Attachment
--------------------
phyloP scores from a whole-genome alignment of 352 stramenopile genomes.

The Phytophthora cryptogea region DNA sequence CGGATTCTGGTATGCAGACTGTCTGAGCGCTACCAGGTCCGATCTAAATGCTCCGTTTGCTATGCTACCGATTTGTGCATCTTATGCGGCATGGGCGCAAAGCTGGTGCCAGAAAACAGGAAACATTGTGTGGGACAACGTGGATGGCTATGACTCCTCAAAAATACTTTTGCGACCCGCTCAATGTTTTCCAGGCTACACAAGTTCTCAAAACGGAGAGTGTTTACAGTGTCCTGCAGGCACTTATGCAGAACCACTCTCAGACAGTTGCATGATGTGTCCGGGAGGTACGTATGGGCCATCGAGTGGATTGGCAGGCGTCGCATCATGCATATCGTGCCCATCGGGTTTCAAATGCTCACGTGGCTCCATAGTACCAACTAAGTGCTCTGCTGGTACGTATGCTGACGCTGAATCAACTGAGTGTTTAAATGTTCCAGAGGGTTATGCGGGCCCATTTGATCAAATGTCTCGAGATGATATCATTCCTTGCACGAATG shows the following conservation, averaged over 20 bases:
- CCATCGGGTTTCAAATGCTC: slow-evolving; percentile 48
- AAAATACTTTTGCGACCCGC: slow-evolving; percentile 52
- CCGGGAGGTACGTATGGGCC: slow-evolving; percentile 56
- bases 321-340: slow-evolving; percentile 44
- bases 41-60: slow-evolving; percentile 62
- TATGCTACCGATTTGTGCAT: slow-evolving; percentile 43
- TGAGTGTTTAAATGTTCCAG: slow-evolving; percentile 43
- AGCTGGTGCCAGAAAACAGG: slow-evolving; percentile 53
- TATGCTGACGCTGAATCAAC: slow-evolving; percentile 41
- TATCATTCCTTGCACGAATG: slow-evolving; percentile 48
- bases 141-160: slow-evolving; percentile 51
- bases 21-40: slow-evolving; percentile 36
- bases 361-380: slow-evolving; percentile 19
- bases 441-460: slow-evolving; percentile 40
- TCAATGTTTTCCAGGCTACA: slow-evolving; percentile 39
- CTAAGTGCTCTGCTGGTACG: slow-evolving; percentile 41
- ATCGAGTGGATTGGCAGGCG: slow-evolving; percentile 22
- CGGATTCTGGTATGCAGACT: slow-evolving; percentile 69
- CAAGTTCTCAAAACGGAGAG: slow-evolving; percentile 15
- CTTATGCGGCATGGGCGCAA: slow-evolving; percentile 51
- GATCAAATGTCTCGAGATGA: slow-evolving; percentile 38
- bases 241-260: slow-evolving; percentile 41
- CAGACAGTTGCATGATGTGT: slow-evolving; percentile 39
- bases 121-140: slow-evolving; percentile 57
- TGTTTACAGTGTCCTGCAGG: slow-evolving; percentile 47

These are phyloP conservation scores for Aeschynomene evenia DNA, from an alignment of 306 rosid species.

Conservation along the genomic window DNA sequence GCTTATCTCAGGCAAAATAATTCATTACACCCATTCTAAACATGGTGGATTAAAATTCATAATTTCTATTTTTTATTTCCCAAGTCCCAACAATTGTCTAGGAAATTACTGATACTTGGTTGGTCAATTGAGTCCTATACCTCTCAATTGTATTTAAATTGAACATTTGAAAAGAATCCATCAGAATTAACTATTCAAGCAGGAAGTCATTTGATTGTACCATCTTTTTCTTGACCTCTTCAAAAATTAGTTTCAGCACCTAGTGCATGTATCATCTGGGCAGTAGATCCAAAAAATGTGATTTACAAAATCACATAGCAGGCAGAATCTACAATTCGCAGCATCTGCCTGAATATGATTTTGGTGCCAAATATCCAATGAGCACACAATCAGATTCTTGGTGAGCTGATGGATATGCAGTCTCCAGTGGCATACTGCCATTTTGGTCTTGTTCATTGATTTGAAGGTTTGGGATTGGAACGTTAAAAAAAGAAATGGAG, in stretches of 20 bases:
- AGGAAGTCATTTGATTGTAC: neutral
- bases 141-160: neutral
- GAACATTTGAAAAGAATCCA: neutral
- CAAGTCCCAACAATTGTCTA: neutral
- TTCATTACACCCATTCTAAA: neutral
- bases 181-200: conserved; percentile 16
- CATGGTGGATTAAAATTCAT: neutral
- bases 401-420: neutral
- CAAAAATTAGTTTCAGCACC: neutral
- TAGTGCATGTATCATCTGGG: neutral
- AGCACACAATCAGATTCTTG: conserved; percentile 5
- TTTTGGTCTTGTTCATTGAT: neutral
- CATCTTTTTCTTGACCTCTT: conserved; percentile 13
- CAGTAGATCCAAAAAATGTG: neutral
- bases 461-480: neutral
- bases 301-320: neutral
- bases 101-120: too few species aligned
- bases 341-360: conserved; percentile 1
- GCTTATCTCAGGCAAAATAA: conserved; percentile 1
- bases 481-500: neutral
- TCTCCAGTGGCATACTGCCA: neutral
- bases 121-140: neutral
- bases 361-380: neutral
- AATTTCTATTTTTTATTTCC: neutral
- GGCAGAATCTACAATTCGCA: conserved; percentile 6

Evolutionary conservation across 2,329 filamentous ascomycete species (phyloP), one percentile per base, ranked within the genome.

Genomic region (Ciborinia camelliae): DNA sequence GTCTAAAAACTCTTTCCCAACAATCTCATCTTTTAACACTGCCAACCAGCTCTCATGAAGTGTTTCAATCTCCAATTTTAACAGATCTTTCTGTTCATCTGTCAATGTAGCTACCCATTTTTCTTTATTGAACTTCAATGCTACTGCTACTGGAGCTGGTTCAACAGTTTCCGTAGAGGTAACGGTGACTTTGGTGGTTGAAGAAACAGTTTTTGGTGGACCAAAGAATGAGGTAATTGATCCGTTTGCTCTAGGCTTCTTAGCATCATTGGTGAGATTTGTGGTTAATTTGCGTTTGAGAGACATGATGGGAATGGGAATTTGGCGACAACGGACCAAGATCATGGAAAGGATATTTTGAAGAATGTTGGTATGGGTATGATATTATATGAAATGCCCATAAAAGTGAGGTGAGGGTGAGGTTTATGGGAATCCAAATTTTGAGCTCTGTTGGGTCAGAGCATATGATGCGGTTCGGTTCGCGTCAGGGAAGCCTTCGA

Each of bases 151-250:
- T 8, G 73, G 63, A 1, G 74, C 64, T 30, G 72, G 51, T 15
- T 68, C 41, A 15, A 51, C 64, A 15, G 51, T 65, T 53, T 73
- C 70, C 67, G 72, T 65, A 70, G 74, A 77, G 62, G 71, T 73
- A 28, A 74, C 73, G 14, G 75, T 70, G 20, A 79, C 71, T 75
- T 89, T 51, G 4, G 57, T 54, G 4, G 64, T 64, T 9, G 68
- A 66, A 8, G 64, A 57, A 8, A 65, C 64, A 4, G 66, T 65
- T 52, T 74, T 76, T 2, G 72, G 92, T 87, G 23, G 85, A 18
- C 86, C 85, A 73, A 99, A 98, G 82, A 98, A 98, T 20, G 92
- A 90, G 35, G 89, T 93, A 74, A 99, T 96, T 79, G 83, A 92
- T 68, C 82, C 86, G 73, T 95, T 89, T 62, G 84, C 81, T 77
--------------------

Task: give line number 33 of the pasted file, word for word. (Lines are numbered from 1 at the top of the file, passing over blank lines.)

- CAAGTCCCAACAATTGTCTA: neutral